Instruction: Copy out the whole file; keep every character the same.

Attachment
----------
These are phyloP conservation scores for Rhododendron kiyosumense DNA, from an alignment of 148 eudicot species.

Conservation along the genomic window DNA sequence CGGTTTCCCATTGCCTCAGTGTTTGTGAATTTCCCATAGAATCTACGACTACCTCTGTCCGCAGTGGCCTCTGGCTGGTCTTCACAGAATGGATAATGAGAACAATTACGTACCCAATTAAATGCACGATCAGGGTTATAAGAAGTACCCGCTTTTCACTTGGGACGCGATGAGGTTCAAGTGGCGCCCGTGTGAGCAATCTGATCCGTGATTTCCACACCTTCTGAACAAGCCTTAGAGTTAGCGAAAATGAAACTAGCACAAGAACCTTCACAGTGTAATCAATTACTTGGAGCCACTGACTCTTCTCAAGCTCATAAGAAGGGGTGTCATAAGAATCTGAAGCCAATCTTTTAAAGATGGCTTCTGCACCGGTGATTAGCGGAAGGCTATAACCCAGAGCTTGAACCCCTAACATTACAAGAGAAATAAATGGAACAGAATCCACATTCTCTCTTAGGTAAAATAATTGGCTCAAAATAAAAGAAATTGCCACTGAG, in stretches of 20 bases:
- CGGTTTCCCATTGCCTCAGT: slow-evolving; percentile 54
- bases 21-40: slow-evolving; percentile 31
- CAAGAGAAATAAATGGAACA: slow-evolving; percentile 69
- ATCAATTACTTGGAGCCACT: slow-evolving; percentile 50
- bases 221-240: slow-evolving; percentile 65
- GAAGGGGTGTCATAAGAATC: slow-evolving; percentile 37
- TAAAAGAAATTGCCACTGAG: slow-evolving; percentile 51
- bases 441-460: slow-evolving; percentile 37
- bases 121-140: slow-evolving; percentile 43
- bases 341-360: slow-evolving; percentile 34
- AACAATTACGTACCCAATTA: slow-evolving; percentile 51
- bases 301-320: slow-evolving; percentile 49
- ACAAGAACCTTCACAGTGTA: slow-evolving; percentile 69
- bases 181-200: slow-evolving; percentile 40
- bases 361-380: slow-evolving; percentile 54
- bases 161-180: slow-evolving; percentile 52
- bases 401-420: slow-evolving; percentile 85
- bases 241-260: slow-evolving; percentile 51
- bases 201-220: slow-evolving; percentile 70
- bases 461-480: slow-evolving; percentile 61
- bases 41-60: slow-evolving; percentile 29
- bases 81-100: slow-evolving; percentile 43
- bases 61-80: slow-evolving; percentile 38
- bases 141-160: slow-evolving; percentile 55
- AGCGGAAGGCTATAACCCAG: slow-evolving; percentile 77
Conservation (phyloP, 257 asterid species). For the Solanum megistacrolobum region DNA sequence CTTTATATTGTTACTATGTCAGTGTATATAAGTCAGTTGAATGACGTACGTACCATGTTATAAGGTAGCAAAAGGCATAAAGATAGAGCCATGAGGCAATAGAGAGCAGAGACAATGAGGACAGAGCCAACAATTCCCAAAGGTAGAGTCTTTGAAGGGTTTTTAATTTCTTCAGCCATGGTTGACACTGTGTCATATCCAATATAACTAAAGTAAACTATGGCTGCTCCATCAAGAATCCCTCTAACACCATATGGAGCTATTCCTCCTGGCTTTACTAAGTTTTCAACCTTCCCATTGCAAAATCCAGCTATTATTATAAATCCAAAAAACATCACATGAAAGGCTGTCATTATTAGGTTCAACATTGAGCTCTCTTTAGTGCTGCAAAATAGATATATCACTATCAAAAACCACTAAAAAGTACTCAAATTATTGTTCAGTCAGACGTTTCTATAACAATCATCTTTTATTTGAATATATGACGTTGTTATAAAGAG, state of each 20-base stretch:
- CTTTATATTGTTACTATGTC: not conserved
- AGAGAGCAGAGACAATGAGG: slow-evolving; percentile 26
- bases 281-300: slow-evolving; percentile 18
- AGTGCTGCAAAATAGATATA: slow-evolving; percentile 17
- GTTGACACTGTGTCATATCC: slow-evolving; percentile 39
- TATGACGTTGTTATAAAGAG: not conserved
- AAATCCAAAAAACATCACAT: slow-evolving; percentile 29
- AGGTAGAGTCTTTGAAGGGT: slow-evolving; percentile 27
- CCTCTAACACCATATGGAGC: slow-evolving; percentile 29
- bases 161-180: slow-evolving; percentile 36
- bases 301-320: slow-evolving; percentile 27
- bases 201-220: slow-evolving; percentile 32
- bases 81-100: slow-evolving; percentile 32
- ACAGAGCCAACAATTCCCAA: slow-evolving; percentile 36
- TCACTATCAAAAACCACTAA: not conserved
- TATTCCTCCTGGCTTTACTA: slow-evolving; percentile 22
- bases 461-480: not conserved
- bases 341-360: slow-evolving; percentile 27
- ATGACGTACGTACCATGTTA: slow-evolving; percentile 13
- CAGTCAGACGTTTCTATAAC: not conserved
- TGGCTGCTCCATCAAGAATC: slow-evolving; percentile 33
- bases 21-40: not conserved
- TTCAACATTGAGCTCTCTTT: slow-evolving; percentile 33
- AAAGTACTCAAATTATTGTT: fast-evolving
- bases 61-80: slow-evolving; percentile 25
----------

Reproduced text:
These are phyloP conservation scores for Rhododendron kiyosumense DNA, from an alignment of 148 eudicot species.

Conservation along the genomic window DNA sequence CGGTTTCCCATTGCCTCAGTGTTTGTGAATTTCCCATAGAATCTACGACTACCTCTGTCCGCAGTGGCCTCTGGCTGGTCTTCACAGAATGGATAATGAGAACAATTACGTACCCAATTAAATGCACGATCAGGGTTATAAGAAGTACCCGCTTTTCACTTGGGACGCGATGAGGTTCAAGTGGCGCCCGTGTGAGCAATCTGATCCGTGATTTCCACACCTTCTGAACAAGCCTTAGAGTTAGCGAAAATGAAACTAGCACAAGAACCTTCACAGTGTAATCAATTACTTGGAGCCACTGACTCTTCTCAAGCTCATAAGAAGGGGTGTCATAAGAATCTGAAGCCAATCTTTTAAAGATGGCTTCTGCACCGGTGATTAGCGGAAGGCTATAACCCAGAGCTTGAACCCCTAACATTACAAGAGAAATAAATGGAACAGAATCCACATTCTCTCTTAGGTAAAATAATTGGCTCAAAATAAAAGAAATTGCCACTGAG, in stretches of 20 bases:
- CGGTTTCCCATTGCCTCAGT: slow-evolving; percentile 54
- bases 21-40: slow-evolving; percentile 31
- CAAGAGAAATAAATGGAACA: slow-evolving; percentile 69
- ATCAATTACTTGGAGCCACT: slow-evolving; percentile 50
- bases 221-240: slow-evolving; percentile 65
- GAAGGGGTGTCATAAGAATC: slow-evolving; percentile 37
- TAAAAGAAATTGCCACTGAG: slow-evolving; percentile 51
- bases 441-460: slow-evolving; percentile 37
- bases 121-140: slow-evolving; percentile 43
- bases 341-360: slow-evolving; percentile 34
- AACAATTACGTACCCAATTA: slow-evolving; percentile 51
- bases 301-320: slow-evolving; percentile 49
- ACAAGAACCTTCACAGTGTA: slow-evolving; percentile 69
- bases 181-200: slow-evolving; percentile 40
- bases 361-380: slow-evolving; percentile 54
- bases 161-180: slow-evolving; percentile 52
- bases 401-420: slow-evolving; percentile 85
- bases 241-260: slow-evolving; percentile 51
- bases 201-220: slow-evolving; percentile 70
- bases 461-480: slow-evolving; percentile 61
- bases 41-60: slow-evolving; percentile 29
- bases 81-100: slow-evolving; percentile 43
- bases 61-80: slow-evolving; percentile 38
- bases 141-160: slow-evolving; percentile 55
- AGCGGAAGGCTATAACCCAG: slow-evolving; percentile 77
Conservation (phyloP, 257 asterid species). For the Solanum megistacrolobum region DNA sequence CTTTATATTGTTACTATGTCAGTGTATATAAGTCAGTTGAATGACGTACGTACCATGTTATAAGGTAGCAAAAGGCATAAAGATAGAGCCATGAGGCAATAGAGAGCAGAGACAATGAGGACAGAGCCAACAATTCCCAAAGGTAGAGTCTTTGAAGGGTTTTTAATTTCTTCAGCCATGGTTGACACTGTGTCATATCCAATATAACTAAAGTAAACTATGGCTGCTCCATCAAGAATCCCTCTAACACCATATGGAGCTATTCCTCCTGGCTTTACTAAGTTTTCAACCTTCCCATTGCAAAATCCAGCTATTATTATAAATCCAAAAAACATCACATGAAAGGCTGTCATTATTAGGTTCAACATTGAGCTCTCTTTAGTGCTGCAAAATAGATATATCACTATCAAAAACCACTAAAAAGTACTCAAATTATTGTTCAGTCAGACGTTTCTATAACAATCATCTTTTATTTGAATATATGACGTTGTTATAAAGAG, state of each 20-base stretch:
- CTTTATATTGTTACTATGTC: not conserved
- AGAGAGCAGAGACAATGAGG: slow-evolving; percentile 26
- bases 281-300: slow-evolving; percentile 18
- AGTGCTGCAAAATAGATATA: slow-evolving; percentile 17
- GTTGACACTGTGTCATATCC: slow-evolving; percentile 39
- TATGACGTTGTTATAAAGAG: not conserved
- AAATCCAAAAAACATCACAT: slow-evolving; percentile 29
- AGGTAGAGTCTTTGAAGGGT: slow-evolving; percentile 27
- CCTCTAACACCATATGGAGC: slow-evolving; percentile 29
- bases 161-180: slow-evolving; percentile 36
- bases 301-320: slow-evolving; percentile 27
- bases 201-220: slow-evolving; percentile 32
- bases 81-100: slow-evolving; percentile 32
- ACAGAGCCAACAATTCCCAA: slow-evolving; percentile 36
- TCACTATCAAAAACCACTAA: not conserved
- TATTCCTCCTGGCTTTACTA: slow-evolving; percentile 22
- bases 461-480: not conserved
- bases 341-360: slow-evolving; percentile 27
- ATGACGTACGTACCATGTTA: slow-evolving; percentile 13
- CAGTCAGACGTTTCTATAAC: not conserved
- TGGCTGCTCCATCAAGAATC: slow-evolving; percentile 33
- bases 21-40: not conserved
- TTCAACATTGAGCTCTCTTT: slow-evolving; percentile 33
- AAAGTACTCAAATTATTGTT: fast-evolving
- bases 61-80: slow-evolving; percentile 25